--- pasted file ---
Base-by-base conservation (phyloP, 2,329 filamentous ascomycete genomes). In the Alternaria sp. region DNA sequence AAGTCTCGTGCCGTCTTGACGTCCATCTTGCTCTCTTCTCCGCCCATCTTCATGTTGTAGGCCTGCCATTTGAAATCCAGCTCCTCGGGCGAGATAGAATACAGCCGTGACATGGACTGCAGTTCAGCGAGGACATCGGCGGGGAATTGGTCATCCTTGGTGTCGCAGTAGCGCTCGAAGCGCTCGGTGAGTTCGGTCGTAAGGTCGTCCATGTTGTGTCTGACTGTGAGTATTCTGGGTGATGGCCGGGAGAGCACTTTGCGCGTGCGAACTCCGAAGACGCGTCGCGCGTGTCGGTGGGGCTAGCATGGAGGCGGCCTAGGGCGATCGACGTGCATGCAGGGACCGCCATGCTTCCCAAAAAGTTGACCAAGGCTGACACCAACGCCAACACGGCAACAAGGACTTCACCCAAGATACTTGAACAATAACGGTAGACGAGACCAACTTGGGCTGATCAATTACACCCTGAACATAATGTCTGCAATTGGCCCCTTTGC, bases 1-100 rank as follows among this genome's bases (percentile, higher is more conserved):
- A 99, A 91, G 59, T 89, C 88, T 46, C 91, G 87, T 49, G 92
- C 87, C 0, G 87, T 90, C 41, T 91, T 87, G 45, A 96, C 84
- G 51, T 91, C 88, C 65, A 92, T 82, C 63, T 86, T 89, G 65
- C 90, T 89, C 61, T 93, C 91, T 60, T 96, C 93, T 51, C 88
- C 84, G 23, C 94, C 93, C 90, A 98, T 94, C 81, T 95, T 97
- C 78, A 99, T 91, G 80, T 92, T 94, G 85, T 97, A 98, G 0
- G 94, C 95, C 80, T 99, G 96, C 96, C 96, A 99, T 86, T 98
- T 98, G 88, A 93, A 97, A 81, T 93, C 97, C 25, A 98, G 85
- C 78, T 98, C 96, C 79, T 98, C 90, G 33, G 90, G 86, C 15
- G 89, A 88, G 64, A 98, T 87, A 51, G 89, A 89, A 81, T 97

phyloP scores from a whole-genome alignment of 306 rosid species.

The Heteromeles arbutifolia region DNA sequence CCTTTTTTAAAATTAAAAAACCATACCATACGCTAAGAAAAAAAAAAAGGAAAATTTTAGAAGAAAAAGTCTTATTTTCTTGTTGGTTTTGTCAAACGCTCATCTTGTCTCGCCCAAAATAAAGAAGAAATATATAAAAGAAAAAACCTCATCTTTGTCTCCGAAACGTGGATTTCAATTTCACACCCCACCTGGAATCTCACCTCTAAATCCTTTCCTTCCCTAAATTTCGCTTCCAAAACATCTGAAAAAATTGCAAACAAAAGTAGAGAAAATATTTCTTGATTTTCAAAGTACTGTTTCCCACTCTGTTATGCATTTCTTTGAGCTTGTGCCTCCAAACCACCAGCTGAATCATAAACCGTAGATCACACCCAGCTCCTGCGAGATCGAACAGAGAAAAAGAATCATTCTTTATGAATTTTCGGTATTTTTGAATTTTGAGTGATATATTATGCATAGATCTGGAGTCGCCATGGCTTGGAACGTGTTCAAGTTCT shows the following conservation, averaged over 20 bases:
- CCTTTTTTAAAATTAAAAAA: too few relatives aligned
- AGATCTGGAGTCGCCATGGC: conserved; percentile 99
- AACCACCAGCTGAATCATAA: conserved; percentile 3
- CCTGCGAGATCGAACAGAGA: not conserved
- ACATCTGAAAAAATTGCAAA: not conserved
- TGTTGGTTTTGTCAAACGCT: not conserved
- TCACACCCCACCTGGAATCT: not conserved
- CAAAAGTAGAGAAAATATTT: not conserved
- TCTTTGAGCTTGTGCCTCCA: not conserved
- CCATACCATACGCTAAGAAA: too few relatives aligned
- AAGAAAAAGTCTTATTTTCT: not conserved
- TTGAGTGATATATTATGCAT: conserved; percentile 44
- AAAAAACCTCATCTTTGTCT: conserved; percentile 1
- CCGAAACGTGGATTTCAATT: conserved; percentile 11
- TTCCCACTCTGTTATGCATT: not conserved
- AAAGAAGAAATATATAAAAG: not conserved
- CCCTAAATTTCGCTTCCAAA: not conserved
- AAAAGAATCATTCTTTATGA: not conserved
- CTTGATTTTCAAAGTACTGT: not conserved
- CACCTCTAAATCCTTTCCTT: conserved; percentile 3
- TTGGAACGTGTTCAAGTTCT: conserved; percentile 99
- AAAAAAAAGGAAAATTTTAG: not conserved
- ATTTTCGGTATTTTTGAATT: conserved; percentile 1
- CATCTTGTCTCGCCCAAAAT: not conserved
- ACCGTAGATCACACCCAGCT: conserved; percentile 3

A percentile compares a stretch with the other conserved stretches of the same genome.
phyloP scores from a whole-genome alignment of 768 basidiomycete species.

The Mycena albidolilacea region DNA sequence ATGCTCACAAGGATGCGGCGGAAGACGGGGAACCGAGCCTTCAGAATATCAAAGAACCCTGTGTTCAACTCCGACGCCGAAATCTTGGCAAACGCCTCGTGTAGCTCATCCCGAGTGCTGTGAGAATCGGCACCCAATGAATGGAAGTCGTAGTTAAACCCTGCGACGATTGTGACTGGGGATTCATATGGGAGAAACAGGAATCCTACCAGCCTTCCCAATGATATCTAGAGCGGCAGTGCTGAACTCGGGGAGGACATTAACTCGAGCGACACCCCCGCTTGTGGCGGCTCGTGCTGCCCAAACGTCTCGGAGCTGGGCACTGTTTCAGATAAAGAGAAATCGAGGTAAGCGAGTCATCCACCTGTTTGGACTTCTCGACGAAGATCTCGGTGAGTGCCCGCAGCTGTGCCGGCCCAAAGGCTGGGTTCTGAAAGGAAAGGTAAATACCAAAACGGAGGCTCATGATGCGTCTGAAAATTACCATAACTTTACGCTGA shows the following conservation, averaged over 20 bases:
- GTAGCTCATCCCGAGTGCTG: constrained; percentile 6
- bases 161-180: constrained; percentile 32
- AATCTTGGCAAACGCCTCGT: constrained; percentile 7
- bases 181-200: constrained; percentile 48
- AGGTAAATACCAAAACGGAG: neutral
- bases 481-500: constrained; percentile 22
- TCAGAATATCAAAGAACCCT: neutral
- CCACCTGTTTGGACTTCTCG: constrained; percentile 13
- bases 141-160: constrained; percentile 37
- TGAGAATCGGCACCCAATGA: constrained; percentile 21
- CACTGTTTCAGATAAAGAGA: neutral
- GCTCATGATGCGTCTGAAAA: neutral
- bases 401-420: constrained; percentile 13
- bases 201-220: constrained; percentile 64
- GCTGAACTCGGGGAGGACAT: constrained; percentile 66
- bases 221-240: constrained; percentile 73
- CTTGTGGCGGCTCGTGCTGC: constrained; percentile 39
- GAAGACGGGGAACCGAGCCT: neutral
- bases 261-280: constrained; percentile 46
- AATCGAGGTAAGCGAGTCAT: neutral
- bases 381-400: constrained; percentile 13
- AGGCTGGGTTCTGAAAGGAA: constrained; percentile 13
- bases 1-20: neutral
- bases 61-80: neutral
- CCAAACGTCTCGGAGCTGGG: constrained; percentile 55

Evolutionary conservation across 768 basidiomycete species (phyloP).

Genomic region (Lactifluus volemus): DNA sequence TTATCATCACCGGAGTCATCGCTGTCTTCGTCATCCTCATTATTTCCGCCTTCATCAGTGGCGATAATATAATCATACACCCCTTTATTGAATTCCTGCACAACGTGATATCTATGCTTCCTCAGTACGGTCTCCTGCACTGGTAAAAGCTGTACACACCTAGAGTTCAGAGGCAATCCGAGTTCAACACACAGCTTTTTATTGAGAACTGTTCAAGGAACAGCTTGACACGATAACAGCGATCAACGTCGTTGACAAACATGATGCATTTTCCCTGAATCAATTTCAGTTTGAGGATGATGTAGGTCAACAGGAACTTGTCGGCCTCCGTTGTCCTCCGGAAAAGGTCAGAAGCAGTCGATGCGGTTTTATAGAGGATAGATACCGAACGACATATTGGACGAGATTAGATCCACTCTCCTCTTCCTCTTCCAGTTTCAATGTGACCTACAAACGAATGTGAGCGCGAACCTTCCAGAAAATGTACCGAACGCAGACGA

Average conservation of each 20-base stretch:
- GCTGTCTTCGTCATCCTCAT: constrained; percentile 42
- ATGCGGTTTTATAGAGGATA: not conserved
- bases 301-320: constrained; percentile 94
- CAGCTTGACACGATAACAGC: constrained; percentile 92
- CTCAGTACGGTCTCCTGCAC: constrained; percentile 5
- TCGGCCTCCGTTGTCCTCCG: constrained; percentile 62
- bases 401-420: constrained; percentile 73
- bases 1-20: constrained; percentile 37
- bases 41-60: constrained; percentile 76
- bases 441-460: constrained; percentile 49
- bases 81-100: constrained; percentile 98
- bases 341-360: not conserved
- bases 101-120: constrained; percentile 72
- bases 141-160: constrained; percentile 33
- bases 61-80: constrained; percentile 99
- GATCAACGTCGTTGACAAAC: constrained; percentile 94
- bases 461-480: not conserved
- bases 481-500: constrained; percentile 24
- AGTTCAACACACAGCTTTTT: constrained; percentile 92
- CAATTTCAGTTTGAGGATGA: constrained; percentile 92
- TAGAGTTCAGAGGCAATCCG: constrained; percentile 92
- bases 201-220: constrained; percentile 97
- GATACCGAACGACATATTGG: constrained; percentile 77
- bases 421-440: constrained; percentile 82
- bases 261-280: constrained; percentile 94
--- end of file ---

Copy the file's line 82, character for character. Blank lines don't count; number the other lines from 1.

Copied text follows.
- bases 101-120: constrained; percentile 72